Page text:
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Europe's Failed States
A failed state is, by current definition, a lawless place without a functioning government, run by a constantly changing pattern of feuding warlords. A country like Somalia, like Afghanistan or Haiti during long periods of its history.
Any such country in Europe? Surely not. And yet, there are countries in Europe that show serious deficiencies of governance which affect their social and economic performance to a deeply worrisome degree.
Certainly, there is no anarchy prevailing anywhere in Europe, not even in Kosovo, Bosnia or Northern Ireland. Usually, police are quite effective, and so are the secret services. Governments, as a rule, are doing what they are supposed to do: govern.
Yet there are countries which appear to be in a pretty hopeless situation because their governance is not functioning as it should: they are failing on a higher level than Somalia, for instance. They have governments, police and public order but their system is deeply troubled.
We are not talking here about Belarus or Transnistria, Albania or Macedonia. We think of Germany and Italy, for instance.
Part I: Italy
At face value, Italy is a model democracy and an economically highly developed country. Yet it is governed by a super-rich media tycoon who utilizes his parliamentary majority as he seems fit to defend and further his personal and economic interests.
In the face of obvious and bold skullduggery his media manage to manipulate public opinion to a degree not seen in western Europe since the days of, say, Generalissimo Franco in Spain or Colonel Papadopoulos in Greece. The opposition, fractious and weak, does not appear to offer a valid alternative to the government even if it succeeds against current expectations to win the next national elections in 2006.
It is not by bad luck that Italy is in such a hopeless situation. The Italians had overwhelmingly voted for a tycoon whose good and bad traits they knew perfectly well. The current government has, for instance, watered down anti-Mafia legislation and cut funding and staffing of Mafia control units. Public protest remained anemic. It seems that actions like this do not really bother the Italian electorate. Nor is there much concern about the government's current efforts to fundamentally change the political and judicial system of the country from a past equilibrium of democratic checks and balances toward a docile, easy to govern country, “banana republic” style.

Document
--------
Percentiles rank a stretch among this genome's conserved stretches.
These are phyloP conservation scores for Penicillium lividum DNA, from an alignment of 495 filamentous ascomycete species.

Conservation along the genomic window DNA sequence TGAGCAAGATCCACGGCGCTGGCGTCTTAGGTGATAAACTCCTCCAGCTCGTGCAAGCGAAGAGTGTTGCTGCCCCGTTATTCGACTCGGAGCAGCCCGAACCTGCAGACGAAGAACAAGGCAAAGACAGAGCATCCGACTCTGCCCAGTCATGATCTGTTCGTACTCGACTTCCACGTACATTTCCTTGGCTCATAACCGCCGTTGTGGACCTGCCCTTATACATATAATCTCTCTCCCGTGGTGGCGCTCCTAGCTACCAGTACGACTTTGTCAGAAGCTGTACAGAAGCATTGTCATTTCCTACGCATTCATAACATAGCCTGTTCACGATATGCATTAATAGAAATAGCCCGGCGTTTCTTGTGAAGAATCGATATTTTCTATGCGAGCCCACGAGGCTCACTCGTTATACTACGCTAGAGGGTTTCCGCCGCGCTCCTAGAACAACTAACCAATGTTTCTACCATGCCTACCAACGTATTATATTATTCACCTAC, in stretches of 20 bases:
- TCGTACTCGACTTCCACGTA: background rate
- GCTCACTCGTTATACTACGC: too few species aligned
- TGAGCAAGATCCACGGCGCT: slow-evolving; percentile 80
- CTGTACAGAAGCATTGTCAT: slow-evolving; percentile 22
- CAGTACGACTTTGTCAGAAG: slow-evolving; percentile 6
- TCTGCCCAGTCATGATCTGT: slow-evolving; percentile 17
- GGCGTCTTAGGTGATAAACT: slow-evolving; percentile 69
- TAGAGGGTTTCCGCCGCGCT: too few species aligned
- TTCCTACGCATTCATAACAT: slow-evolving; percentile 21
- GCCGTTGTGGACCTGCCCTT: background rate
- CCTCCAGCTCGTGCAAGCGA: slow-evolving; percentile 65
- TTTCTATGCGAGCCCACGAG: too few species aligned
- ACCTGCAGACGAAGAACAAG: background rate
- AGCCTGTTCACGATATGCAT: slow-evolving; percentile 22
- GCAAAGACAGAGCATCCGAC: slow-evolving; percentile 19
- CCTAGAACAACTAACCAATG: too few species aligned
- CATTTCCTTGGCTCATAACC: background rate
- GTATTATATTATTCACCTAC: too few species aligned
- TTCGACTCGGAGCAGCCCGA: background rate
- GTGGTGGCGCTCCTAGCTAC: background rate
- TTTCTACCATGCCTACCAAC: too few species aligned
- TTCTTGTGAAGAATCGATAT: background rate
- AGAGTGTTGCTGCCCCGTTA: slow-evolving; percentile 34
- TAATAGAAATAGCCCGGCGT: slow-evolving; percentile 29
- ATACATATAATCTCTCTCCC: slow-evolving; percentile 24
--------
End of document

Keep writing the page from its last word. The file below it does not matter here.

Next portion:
To make things worse, the leaden years of the current administration are also affecting the economy. Doubts persist that Italy has massaged the statistics relating to its entry in the Euro currency system, and its subsequent stability pact performance. After the Greek disaster, Brussels might be reluctant to look too closely at Italy's statistics for fear that another scandal in such a big country could bury the Euro for good. The recent refusal by the Eurostat statistical office to accept Italy's statistics submitted for its 2004 stability pact performance was innovative but hardly sufficient to enforce future fiscal discipline, as Mr Berlusconi's furious reaction proved.
Rampant domestic inflation “tamed” only by dubious practices of the national bureau of statistics ISTAT has eroded the competitivity of Italy's industry and tourism to the point that this traditional exporting nation has recently become a net importer of manufactures and services. Unemployment is high but underreported because many jobless people gave up the search and dropped out of the statistics. The purchasing power of the disposable income of the majority of Italians is shrinking; only the upper income deciles continue to prosper, including Mr Berlusconi himself.
The leader of the opposition, Mr Prodi, recently warned that the government was aiming to establish a dictatorial regime. A remark like this is not very helpful in explaining the situation. What is happening in Italy is more complex.
The prevailing situation is that of a democracy that has ceased functioning because a solid parliamentary majority exploited with ruthless discipline permitted the government to change the constitution, strengthen the power of the prime minister, and weaken the judiciary to the point where it becomes a docile tool of the executive.
Nothing of this is irreversible but to reverse it Italy would need a different parliamentary majority and a different government. Here is the catch: with Mr Berlusconi's ever tighter control of the media, especially TV, it is hardly conceivable that the Italians would vote against a government which is praised by the media every day of the year. Even if much of this praise is exaggerated, hollow-sounding and based on distorted facts: how could the average Mr and Ms Rossi tell phony from truth?
Unless a hero appears to unite the opposition and find ways to communicate a different message to the electorate, Italians must be expected to vote again and again for Mr Berlusconi. Since no such hero is anywhere in sight, Mr Berlusconi might effectively become Prime Minister for life, quite democratically.